Hi guys! I’m Miriam, Shoned’s baby cousin (is it still ok to say that when I’m 27?) and Tanya Whitebits’ admin girl. I work behind the scenes to make sure that everything at Tanya HQ is ticking over, whilst trying to hide from Shoned’s Insta stories and TikToks…! For this month’s blog we thought I’d share a little bit about my journey to New Zealand over Christmas last year – just in case it’s on your bucket list once we’ve seen the back of this virus. Plus, I thought we could all do with some lovely pictures of white sanded beaches to cheer us up right now.
The thought of going away over Christmas, away from your home comforts, might not sound too appealing to most – but I for one couldn’t wait to get away!
On the 20th of December 2019 I set off from London for a 26-hour journey to Aotearoa New Zealand to spend Christmas and New Years with my bestie. She moved to NZ in 2018 and we hadn’t seen each other for 18 months until our tearful reunion at Auckland International Airport (the tearful farewell was even worse).
Aotearoa is a Māori name and it literally means the land of the long white cloud, but to be honest I didn’t really see much clouds. Christmas in the sun was certainly different to a normally dull and drizzly Christmas here in Wales. We spent the day in the sunshine; eating, drinking and laughing. Being in your shorts and flip flops in December is an experience I’d recommend to anyone – it’s bizarre.
As we waved goodbye to 2019, I waved goodbye to my friends and set off on a Stray Travel tour of the north island. I was joined by a group of 15 other people from all corners from the world, even a fellow Welshman! We all lived and travelled together for two whole weeks and became really good friends. All different ages, all different cultures and we all got along like a house on fire. I’ve stayed in touch with many of them and know I’ll have friends for life.
If anyone is thinking of going solo travelling but not sure about the best way to see all the sights, then I’d definitely recommend this type of group travel – there were various companies offering this in New Zealand with Stray Travel and Kiwi Experience being the most popular choices. The only reason I chose Stray over Kiwi Experience was that it was aimed at a wider range of ages, whilst KE is often referred to as the ‘the party bus’ – I do like a party, but two weeks of heavy partying would leave me in a right state.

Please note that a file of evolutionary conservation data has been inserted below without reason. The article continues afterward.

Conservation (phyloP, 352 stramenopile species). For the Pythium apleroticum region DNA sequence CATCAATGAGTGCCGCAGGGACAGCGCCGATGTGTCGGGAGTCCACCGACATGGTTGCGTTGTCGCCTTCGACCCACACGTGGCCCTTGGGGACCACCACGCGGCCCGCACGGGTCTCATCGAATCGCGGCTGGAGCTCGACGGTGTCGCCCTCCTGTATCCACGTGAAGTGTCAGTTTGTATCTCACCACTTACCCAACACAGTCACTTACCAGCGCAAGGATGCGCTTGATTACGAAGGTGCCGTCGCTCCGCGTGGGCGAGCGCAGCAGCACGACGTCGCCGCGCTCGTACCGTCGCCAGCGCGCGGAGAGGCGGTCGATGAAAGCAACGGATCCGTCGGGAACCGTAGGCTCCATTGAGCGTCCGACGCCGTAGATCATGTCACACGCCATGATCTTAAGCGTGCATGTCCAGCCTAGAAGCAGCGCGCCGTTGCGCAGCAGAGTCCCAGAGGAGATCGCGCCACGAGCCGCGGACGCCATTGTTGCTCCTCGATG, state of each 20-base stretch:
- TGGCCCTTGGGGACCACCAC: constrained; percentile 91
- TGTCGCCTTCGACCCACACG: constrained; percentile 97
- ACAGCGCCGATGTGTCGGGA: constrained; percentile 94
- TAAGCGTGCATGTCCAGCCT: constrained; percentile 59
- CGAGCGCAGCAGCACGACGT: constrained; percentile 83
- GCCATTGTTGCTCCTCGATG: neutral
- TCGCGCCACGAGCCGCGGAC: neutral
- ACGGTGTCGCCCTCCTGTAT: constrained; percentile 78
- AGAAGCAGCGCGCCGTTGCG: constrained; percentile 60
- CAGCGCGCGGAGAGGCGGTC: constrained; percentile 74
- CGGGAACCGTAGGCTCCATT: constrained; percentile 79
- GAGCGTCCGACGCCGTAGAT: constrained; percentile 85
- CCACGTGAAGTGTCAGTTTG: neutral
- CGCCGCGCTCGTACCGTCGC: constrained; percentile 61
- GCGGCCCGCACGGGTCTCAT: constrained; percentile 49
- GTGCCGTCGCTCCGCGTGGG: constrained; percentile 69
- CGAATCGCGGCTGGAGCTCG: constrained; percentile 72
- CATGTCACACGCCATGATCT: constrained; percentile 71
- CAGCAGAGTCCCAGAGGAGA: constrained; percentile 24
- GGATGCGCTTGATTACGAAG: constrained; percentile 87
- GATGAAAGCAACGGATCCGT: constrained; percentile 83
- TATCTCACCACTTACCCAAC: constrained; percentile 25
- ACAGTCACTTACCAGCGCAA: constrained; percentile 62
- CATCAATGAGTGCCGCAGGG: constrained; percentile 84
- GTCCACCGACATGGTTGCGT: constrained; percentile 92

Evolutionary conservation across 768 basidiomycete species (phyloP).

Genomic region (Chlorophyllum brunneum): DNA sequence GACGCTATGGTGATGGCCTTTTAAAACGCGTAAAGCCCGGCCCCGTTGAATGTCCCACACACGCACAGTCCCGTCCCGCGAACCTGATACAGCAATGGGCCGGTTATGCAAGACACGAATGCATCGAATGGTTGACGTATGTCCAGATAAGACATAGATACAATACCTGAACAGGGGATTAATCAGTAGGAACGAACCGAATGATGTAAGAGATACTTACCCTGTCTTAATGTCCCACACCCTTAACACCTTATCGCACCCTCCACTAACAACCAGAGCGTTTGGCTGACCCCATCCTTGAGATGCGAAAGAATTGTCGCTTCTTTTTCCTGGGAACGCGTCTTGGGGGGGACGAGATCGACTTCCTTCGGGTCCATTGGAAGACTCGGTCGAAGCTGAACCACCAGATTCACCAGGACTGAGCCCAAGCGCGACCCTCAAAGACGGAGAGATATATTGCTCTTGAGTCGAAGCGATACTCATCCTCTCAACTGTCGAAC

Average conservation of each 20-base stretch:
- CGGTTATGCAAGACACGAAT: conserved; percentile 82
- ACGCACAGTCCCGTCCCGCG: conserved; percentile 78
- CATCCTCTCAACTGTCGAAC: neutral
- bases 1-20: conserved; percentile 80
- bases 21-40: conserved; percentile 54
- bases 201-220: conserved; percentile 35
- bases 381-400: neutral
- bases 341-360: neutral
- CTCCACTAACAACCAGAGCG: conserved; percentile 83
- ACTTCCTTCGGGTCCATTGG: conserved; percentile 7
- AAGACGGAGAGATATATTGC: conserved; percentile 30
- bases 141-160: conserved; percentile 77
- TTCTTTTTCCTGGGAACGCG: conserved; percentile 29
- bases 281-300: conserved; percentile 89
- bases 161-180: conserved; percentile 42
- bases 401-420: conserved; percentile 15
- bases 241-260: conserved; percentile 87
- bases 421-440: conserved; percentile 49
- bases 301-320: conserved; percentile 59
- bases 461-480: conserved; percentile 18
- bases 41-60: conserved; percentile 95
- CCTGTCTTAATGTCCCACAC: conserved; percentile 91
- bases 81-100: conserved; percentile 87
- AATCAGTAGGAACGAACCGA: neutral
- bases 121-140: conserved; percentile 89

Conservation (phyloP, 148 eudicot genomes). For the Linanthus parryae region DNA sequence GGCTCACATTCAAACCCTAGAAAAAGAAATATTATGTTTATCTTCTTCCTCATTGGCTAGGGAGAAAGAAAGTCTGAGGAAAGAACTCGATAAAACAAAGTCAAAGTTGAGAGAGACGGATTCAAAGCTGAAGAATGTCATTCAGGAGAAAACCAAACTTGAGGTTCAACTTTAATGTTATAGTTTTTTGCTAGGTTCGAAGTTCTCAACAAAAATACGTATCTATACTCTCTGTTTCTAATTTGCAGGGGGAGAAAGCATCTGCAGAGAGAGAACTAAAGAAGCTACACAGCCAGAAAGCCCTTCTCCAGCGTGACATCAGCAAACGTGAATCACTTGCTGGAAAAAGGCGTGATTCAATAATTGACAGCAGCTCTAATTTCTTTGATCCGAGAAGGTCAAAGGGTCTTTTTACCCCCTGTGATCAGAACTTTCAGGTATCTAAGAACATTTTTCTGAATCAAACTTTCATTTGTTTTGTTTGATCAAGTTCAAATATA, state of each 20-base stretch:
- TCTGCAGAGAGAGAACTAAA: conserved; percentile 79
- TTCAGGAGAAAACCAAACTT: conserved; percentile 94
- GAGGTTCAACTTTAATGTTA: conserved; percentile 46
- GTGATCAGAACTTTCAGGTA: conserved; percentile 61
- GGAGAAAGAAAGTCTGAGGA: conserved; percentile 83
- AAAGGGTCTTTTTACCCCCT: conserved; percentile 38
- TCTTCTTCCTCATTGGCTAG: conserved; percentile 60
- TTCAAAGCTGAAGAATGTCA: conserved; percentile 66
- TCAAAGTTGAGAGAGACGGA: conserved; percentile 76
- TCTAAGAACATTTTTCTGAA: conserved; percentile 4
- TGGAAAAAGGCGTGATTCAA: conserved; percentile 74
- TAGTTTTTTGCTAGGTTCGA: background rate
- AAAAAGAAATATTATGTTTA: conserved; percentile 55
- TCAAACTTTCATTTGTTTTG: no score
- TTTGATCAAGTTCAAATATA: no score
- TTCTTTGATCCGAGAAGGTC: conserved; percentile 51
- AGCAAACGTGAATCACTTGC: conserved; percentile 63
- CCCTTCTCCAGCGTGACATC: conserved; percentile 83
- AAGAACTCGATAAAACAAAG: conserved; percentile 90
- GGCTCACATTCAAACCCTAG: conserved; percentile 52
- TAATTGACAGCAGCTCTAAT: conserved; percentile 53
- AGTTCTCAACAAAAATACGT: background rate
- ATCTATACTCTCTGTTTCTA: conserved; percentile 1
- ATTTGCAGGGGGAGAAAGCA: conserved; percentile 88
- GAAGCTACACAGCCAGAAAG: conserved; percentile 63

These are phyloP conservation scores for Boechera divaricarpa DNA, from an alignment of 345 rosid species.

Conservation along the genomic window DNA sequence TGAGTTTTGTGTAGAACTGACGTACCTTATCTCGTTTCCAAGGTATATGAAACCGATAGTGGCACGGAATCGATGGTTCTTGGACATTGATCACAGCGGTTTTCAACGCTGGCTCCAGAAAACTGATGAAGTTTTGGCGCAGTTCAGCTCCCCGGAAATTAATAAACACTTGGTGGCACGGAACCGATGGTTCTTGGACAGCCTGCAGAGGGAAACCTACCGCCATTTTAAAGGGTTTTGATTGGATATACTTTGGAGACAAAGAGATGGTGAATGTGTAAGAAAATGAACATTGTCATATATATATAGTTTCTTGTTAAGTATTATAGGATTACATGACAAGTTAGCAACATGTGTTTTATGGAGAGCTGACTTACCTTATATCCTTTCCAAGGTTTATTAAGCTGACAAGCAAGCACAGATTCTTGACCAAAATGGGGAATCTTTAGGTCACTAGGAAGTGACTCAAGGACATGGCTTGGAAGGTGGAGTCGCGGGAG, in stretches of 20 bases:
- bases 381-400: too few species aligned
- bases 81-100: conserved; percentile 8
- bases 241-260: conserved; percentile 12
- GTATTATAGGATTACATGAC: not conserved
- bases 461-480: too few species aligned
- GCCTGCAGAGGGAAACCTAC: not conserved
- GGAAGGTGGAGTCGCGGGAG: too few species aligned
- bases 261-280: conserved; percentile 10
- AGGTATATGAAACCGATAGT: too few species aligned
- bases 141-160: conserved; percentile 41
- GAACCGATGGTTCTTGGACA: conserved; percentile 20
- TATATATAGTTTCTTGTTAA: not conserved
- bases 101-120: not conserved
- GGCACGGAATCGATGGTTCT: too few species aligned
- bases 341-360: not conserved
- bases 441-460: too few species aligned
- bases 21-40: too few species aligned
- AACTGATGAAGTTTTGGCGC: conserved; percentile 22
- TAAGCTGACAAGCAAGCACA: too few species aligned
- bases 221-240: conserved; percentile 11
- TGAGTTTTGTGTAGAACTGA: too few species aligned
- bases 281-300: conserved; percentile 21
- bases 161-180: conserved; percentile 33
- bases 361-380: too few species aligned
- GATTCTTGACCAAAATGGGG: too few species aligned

If you’re ever in New Zealand, here are some must-visit spots on the North Island:
- Hahei Beach
The most beautiful beach I’ve ever seen. I visited here twice, once with my friends and once with the Stray Travel gang. On the second visit we stayed the night and went kayaking from Hahei Beach along the bay over to famous Cathedral Cove to watch the sunrise. It was breath-taking. Plus, a bonus of visiting before the crack of dawn is that the beach is empty, and you can have great shots of the beautiful cove.
- Bay of Islands
The Bay of Islands is a popular spot, simply due to its majestic scenery. The bay has more than 140 subtropical islands ranging from small, inhabited islands to largely populated ones. One of those islands is the 19th-century whaling port of Russell, known initially as the hellhole of the pacific. At one time it was known for its bad reputation and prostitution, but now it’s known as a tranquil island community just off the coast of Paihia and a gateway to the Bay of Islands. These tiny islands often have luxurious yachts anchored in and around their bays as well as the passing cruise ships which stop to allow guests to visit the Waitangi Treaty Grounds on the mainland.